V.I. Warshawski isn't crazy about going back to her old south Chicago neighborhood, but a promise is something she always keeps. Caroline, a childhood friend, has a dying mother and a problem - after 25 years she wants V.I. to find the father she never knew. But when V.I. starts probing into the past, she not only finds out where all the bodies are buried - she stumbles onto a very new corpse.
Now she's stirring up a deadly mix of big business and chemical corruption that may become a toxic shock to a snooper who knows too much.
©2009 Sara Paretsky (P)2012 Brilliance Audio, Inc.
I am an avid eclectic reader.
Blood shot is book five in the Sara Paretsky’s V. I. Warshawski series. V.I. is an attorney turned private investigator in Chicago. In this book Paretsky gives us a tour of Chicago with all the sights, sounds, smells and history of Chicago’s South side. This book was written in 1989 when computers were just starting to be common place but cell phones were rare and expensive. V.I. is hunting for phone booths while searching for change and is using a word processor in her office. Vic returns to the South side to her high school basketball team’s 20th re-union of winning the championship as the current team is on the brink of winning. Carolyn who had lived next door to Vic wants her to find out who her father was. Carolyn’s mother is dying of kidney cancer. She had worked all her life at the local Xerxine plant. In hunting for men her mother knew from work Vic finds many have died of kidney or liver cancer and discovers how toxic Xerxine is. The author juggles wisecracks, tenderness, and grit in a fast pace action filled story. Paretsky always has created great characters and this book is no exception. The book has a great plot and numerous sub plots that keep the readers on their toes. Susan Ericksen does an excellent job narrating the book.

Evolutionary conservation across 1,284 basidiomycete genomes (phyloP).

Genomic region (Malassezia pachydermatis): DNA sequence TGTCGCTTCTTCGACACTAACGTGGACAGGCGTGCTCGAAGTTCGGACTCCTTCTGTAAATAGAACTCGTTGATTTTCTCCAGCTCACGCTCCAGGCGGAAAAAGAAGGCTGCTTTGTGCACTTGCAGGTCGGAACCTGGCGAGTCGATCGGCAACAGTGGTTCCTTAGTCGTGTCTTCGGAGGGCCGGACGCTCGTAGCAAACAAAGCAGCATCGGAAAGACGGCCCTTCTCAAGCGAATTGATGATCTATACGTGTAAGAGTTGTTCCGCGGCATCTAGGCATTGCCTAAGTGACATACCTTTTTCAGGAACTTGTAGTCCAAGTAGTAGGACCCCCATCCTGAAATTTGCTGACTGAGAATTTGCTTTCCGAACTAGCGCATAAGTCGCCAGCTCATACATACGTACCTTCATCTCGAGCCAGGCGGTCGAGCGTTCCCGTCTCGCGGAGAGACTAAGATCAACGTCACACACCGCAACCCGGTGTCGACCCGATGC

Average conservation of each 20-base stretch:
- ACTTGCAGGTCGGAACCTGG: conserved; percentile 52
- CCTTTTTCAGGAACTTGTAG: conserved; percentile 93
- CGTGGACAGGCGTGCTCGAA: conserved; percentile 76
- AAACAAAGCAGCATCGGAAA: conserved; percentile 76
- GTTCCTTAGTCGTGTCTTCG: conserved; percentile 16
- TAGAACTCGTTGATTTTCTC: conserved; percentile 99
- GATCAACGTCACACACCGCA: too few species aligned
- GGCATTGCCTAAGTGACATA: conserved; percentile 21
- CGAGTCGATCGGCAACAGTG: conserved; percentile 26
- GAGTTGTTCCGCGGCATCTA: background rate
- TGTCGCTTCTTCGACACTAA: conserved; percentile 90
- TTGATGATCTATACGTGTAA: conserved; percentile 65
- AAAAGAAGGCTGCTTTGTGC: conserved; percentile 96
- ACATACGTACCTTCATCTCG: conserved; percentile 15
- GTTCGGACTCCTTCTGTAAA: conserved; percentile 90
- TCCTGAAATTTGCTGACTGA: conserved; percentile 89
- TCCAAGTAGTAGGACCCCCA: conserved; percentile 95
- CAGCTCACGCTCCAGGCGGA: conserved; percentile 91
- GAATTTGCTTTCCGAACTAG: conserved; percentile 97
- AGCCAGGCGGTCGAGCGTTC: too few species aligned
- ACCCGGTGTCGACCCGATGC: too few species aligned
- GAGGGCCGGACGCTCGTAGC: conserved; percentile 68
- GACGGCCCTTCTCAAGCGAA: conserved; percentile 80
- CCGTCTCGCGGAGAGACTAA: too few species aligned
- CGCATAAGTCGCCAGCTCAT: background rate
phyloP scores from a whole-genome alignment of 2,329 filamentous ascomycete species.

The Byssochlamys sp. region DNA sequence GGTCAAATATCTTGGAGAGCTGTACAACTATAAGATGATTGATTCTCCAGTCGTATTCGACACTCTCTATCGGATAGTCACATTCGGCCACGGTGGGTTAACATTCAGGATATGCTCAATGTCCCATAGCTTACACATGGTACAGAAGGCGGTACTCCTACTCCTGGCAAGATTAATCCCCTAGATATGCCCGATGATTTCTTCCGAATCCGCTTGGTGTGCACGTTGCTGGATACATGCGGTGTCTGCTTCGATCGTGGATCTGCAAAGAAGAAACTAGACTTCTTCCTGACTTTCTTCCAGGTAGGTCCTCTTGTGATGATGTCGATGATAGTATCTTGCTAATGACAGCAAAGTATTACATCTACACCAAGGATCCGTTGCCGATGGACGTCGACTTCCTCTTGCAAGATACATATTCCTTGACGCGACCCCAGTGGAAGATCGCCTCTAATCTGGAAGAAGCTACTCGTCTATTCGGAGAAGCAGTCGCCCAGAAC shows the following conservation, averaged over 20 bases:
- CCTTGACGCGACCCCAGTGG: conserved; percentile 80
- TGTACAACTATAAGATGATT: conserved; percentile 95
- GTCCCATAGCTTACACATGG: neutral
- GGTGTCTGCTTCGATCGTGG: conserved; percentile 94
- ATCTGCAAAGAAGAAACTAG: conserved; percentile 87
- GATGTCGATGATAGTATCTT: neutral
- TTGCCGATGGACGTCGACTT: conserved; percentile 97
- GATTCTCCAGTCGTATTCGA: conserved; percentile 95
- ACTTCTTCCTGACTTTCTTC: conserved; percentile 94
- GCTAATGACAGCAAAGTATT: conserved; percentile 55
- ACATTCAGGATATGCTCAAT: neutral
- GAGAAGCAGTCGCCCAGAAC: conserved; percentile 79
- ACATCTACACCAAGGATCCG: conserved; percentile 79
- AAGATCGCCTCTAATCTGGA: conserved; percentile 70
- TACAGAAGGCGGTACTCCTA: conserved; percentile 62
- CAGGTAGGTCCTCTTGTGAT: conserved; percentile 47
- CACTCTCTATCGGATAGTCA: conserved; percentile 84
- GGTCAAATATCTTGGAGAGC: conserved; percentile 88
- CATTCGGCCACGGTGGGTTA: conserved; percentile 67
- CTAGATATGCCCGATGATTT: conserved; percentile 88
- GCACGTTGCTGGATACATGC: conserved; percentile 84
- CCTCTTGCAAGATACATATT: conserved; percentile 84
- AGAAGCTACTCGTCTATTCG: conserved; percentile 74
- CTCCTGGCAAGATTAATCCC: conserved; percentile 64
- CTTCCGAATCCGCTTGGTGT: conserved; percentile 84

Each character, the growing and changing relationships of VI, how VI came to be who she is, and how other significant characters came to be who they are, are all the fodder of this novel. I can't imagine it being better.Sadly, I think I have listened to all of her books. I love the audio performances, and what I love most is the most evident in this one. Perhaps it is a bit over the top in its final action scene, but I didn't care, because I can listen to this performance of this particular book and be completely and totally captivated.
If only there were more of these.
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